Somehow I hadn’t read Kaye Gibbons’ 2005 novel, Charms for the Easy Life, until recently. It’s a delight to open a book and, within a few pages, realize it’s going to be a good read. The novel follows the life of a girlchild raised within a circle of intensely vibrant women. Each character is so memorable that the plot almost seems secondary.
I often turn to the inside of a book’s back cover to look at the author’s photo. That’s what I did several times recently while reading Tiffany McDaniel’s gorgeously written Summer That Melted Everything and again while reading Brian Broome’s powerfully unique memoir Punch Me Up To The Gods. Somehow it helps to see the author is an actual person inhabiting a mortal body. For me it increases the magic of words they simmer into meaning.
My library copy didn’t show Kaye Gibbon’s photo, so I casually clicked over to the interwebs. There I saw an array of images that moved from a charmingly innocent author photo to a devastating booking photo. I was gutted to learn that Ms. Gibbon suffered a traumatic childhood as well as mental health difficulties, with concomitant substance issues. The chapters I read afterwards were imbued with more meaning in light of her struggles.
It brought to mind the challenges many of my writer, artist, and musician friends have endured. And some of my challenges as well.
What is it about creative pursuits and suffering?
A few years ago I wrote an article about how creative gifts in young people are often labeled as defiance, dyslexia, and other “disorders.” I quoted Lynne Azpeitia and Mary Rocamora’s piece, “Misdiagnosis of the Gifted,” in which they explain gifted, talented, and creative people “… exhibit greater intensity and increased levels of emotional, imaginational, intellectual, sensual and psychomotor excitability and that this is a normal pattern of development.” These attributes, however, are often misunderstood by teachers, parents, and therapists as mental health disorders. Young people may be subjected to all sorts of interventions in hopes of normalizing what are essentially symptoms of an exceptional individual.
Is there a link between creative professions and conditions like anxiety, depression, and compulsions? Some research seems to indicate that’s the case.
One study followed participants in the prestigious Iowa Writer’s Workshop. For ten years researchers tracked 30 participants from the program along with 30 people matched in age and IQ who didn’t work in creative fields. Close to 30 percent of the control group reported some form of mental illness. In contrast, 80 percent of the writers suffered from some form of mental illness. This is intriguing, but such a small study can’t be seen as definitive.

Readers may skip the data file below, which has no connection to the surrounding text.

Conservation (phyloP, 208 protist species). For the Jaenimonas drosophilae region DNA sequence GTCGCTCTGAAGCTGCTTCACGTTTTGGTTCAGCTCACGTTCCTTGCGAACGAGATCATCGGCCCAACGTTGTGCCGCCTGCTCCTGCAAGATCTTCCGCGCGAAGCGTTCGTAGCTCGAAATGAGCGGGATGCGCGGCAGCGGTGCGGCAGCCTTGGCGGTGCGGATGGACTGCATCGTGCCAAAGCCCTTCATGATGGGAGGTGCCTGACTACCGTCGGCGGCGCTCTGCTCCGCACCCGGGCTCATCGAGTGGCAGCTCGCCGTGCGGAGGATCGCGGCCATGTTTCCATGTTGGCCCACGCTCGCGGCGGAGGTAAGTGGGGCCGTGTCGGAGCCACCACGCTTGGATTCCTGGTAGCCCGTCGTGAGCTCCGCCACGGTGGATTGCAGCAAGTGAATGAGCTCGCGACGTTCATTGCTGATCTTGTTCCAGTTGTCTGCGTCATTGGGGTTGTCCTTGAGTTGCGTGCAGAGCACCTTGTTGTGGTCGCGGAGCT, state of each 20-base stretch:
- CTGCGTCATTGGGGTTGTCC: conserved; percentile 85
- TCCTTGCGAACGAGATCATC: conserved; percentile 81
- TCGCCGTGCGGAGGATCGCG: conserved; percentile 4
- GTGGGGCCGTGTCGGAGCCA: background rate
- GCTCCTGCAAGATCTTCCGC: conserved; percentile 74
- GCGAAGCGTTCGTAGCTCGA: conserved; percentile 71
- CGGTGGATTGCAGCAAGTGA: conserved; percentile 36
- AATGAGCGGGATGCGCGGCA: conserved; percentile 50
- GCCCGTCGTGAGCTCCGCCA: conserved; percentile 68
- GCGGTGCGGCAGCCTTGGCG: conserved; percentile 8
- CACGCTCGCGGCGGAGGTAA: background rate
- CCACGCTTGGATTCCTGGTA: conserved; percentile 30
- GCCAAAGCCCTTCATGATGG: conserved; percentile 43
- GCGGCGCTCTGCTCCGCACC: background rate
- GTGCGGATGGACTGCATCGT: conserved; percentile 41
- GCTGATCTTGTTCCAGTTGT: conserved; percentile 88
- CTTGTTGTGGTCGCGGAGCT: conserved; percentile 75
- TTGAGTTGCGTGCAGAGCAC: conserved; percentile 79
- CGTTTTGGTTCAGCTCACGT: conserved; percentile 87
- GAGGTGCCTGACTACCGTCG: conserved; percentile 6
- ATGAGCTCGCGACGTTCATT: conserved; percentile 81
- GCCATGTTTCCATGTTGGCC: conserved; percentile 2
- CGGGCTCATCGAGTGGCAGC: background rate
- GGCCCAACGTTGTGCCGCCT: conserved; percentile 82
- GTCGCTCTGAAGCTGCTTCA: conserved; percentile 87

A large-scale Swedish study followed 1.2 million people and their relatives. The research was so extensive that it incorporated much of the Swedish population. It concluded that a higher prevalence of people with bipolar disorder were working in creative fields. Again, there were limitations to the study. In large part that had to do with how the data was collected. Researchers compared medical records to occupations, deciding, for example that people working as accountants and auditors worked in “uncreative” fields while a broad range of people were assumed to be creative if they worked as university instructors, visual artists, photographers, designers, performing artists, composers, musicians, or authors. Using expanded criteria, the study found one creative field most closely associated with mental health issues — authors. The study’s abstract notes, “being an author was specifically associated with increased likelihood of schizophrenia, bipolar disorder, unipolar depression, anxiety disorders, substance abuse, and suicide.”
Then there’s James C. Kaufman’s analysis, “The Sylvia Plath Effect: Mental Illness in Eminent Creative Writers” published in The Journal of Creative Behavior. He discussed a study of 1,629 writers which found female poets were significantly more likely to experience mental illness than female fiction writers or male writers of any genre. Another study he included looked at 520 eminent women. They were poets, fiction as well as nonfiction writers, visual artists, actresses, and politicians. (Politicians?) It was found that poets were most likely to experience mental illness.